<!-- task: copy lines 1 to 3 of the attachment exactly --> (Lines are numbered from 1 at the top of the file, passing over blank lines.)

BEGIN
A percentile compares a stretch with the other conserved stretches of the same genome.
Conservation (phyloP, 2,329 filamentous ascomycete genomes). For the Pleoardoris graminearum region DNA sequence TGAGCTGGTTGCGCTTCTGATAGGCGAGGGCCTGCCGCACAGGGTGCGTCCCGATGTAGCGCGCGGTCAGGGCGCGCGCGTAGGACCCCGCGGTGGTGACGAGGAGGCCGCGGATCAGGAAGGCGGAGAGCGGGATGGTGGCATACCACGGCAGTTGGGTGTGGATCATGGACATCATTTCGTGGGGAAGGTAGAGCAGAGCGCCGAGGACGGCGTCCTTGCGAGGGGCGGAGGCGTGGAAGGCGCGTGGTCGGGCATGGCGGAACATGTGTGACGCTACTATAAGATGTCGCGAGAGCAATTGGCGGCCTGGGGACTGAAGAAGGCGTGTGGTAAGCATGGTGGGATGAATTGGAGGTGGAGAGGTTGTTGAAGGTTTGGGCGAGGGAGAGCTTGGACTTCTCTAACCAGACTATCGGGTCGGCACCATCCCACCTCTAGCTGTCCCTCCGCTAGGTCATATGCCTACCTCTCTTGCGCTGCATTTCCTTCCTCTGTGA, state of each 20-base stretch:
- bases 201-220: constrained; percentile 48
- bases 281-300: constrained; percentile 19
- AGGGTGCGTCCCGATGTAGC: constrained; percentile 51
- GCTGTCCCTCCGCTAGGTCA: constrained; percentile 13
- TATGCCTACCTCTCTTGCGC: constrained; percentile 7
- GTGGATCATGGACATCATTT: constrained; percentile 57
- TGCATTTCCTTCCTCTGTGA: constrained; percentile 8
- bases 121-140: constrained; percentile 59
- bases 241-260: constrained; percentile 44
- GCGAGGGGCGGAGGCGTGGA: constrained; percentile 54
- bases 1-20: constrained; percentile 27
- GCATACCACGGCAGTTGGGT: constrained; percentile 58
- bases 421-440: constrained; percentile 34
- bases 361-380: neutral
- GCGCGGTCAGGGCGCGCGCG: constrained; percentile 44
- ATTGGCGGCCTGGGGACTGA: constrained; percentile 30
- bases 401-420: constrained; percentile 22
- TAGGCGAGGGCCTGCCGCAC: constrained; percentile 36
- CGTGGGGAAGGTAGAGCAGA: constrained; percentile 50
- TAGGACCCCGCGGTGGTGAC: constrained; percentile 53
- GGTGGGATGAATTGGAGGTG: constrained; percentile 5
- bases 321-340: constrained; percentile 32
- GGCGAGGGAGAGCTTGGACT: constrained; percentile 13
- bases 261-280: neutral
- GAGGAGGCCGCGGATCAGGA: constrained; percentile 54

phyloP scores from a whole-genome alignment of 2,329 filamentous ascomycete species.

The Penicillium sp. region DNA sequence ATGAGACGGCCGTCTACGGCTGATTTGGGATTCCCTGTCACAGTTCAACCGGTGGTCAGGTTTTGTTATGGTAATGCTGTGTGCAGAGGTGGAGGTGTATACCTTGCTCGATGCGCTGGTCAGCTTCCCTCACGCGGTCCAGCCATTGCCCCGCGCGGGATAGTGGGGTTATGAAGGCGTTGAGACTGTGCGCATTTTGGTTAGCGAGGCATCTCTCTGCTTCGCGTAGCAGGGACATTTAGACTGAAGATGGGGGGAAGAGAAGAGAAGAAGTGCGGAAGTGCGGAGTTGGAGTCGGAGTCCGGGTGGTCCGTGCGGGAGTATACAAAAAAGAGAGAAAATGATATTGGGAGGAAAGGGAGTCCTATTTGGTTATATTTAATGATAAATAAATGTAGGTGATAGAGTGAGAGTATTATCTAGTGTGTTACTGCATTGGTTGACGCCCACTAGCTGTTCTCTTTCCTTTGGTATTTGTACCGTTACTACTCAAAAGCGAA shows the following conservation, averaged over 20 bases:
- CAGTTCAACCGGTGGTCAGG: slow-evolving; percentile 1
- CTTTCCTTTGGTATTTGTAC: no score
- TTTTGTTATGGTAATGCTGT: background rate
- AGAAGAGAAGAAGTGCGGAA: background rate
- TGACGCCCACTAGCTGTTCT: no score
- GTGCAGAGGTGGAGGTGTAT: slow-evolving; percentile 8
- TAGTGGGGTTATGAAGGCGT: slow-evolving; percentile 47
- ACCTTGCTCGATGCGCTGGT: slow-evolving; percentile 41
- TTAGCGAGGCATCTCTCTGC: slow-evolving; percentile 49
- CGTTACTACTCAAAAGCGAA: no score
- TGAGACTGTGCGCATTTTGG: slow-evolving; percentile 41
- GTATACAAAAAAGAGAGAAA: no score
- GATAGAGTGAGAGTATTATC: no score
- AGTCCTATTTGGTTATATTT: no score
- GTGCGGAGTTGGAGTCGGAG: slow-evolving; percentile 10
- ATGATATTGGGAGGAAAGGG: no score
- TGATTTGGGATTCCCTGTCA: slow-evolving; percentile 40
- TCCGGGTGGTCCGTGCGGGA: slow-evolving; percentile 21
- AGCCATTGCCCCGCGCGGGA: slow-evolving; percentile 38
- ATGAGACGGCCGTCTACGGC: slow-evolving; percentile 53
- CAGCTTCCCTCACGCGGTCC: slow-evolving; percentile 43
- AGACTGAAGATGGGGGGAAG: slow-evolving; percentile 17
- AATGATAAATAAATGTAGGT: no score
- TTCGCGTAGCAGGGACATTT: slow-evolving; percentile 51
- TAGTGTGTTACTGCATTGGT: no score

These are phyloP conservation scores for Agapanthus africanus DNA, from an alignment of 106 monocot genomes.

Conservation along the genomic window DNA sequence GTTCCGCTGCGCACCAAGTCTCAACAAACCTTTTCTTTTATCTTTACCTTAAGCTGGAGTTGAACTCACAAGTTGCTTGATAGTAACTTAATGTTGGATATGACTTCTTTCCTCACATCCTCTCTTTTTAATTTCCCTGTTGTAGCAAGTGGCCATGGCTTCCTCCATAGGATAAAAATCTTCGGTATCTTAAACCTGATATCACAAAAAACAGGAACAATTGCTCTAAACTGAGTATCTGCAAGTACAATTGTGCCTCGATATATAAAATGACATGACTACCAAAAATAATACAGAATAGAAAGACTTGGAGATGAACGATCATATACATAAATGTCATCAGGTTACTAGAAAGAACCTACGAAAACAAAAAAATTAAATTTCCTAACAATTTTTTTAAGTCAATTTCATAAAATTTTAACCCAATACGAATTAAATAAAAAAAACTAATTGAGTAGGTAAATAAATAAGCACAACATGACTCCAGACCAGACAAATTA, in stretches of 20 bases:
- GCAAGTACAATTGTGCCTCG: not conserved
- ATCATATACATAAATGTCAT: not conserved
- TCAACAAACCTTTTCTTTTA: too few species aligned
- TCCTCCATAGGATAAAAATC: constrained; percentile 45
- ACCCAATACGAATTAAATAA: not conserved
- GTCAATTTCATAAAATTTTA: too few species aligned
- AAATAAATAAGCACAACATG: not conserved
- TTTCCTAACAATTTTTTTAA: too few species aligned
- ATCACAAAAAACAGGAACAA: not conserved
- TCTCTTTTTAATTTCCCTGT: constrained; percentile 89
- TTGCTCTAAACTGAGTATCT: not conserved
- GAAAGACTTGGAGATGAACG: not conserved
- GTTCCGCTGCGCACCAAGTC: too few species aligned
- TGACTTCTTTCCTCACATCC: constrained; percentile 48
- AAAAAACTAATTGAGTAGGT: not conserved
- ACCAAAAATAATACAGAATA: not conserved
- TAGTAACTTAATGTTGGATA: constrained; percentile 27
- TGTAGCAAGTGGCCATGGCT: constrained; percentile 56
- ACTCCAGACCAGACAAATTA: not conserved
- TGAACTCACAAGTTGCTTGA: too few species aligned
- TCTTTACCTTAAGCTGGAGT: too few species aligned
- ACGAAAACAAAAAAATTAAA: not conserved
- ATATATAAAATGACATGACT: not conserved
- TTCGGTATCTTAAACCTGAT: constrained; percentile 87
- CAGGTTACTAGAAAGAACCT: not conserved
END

A percentile compares a stretch with the other conserved stretches of the same genome.
Conservation (phyloP, 2,329 filamentous ascomycete genomes). For the Pleoardoris graminearum region DNA sequence TGAGCTGGTTGCGCTTCTGATAGGCGAGGGCCTGCCGCACAGGGTGCGTCCCGATGTAGCGCGCGGTCAGGGCGCGCGCGTAGGACCCCGCGGTGGTGACGAGGAGGCCGCGGATCAGGAAGGCGGAGAGCGGGATGGTGGCATACCACGGCAGTTGGGTGTGGATCATGGACATCATTTCGTGGGGAAGGTAGAGCAGAGCGCCGAGGACGGCGTCCTTGCGAGGGGCGGAGGCGTGGAAGGCGCGTGGTCGGGCATGGCGGAACATGTGTGACGCTACTATAAGATGTCGCGAGAGCAATTGGCGGCCTGGGGACTGAAGAAGGCGTGTGGTAAGCATGGTGGGATGAATTGGAGGTGGAGAGGTTGTTGAAGGTTTGGGCGAGGGAGAGCTTGGACTTCTCTAACCAGACTATCGGGTCGGCACCATCCCACCTCTAGCTGTCCCTCCGCTAGGTCATATGCCTACCTCTCTTGCGCTGCATTTCCTTCCTCTGTGA, state of each 20-base stretch:
- bases 201-220: constrained; percentile 48